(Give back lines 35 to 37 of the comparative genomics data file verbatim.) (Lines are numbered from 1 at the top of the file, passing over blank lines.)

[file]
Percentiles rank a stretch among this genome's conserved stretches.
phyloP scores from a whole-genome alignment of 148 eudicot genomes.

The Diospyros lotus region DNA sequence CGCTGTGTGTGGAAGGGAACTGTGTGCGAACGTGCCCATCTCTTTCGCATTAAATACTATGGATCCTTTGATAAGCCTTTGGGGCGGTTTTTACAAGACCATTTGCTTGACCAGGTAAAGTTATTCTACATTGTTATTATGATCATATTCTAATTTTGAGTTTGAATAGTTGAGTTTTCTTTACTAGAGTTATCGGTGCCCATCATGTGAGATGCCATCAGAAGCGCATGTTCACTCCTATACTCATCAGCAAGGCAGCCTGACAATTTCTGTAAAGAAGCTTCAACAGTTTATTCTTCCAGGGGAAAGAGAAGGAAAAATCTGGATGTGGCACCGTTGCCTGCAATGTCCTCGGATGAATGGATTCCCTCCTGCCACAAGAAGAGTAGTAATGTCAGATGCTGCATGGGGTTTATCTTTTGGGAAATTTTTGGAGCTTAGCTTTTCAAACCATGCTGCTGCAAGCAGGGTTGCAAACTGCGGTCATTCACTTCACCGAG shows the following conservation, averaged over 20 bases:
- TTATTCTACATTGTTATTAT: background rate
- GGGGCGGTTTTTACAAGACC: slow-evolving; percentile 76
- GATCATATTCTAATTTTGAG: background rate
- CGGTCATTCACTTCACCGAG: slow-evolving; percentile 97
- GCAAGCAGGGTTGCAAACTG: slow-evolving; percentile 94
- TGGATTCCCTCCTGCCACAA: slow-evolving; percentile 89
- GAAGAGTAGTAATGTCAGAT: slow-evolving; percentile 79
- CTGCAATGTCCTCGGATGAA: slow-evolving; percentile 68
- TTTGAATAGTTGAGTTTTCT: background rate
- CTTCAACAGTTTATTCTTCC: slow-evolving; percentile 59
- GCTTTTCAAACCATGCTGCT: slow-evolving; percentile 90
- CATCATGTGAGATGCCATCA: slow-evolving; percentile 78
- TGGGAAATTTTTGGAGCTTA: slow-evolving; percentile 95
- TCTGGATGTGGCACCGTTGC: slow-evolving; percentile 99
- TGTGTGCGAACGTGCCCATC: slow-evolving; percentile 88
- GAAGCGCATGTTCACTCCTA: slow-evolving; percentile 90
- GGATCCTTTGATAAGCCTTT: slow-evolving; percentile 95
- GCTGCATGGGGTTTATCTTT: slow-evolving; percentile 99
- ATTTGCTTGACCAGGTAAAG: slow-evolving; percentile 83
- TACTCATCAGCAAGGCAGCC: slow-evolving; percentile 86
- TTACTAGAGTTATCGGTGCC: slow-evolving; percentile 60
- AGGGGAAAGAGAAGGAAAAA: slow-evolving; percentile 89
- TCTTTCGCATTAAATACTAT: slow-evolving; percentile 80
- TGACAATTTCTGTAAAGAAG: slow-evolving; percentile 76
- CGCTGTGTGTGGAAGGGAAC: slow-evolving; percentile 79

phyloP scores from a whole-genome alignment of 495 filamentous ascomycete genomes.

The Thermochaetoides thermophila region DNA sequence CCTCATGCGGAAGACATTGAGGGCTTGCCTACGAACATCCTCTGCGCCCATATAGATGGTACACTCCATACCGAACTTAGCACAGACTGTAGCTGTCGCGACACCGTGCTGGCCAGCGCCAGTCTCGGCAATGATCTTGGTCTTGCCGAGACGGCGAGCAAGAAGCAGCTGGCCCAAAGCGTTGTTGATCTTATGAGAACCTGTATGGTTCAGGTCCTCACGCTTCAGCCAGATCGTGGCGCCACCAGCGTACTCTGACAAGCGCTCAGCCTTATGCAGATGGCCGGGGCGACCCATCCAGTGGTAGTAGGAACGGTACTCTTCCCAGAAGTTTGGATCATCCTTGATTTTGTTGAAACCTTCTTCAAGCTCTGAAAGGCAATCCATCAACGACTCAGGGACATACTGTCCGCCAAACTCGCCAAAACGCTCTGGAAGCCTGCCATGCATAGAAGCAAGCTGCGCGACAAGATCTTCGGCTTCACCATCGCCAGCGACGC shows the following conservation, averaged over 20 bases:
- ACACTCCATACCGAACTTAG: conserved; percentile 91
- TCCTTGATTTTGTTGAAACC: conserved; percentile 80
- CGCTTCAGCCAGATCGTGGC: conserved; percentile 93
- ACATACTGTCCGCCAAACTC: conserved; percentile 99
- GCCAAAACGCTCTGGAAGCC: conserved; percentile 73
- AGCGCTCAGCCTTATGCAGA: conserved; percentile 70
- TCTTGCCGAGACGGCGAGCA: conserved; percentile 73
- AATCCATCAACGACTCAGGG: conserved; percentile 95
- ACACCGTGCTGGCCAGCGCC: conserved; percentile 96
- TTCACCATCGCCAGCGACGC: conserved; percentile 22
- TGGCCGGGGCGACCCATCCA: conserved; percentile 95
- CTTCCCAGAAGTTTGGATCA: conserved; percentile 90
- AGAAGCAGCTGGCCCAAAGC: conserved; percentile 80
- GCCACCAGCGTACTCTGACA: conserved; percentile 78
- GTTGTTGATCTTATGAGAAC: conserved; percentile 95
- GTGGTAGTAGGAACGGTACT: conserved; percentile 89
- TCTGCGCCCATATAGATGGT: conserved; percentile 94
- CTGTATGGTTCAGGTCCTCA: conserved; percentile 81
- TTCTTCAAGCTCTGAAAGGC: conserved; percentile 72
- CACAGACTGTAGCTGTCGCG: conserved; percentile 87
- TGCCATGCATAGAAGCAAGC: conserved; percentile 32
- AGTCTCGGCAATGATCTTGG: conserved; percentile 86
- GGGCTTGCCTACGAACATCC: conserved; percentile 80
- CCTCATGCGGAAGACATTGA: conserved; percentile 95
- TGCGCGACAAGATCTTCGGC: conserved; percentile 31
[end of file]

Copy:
- GCCAAAACGCTCTGGAAGCC: conserved; percentile 73
- AGCGCTCAGCCTTATGCAGA: conserved; percentile 70
- TCTTGCCGAGACGGCGAGCA: conserved; percentile 73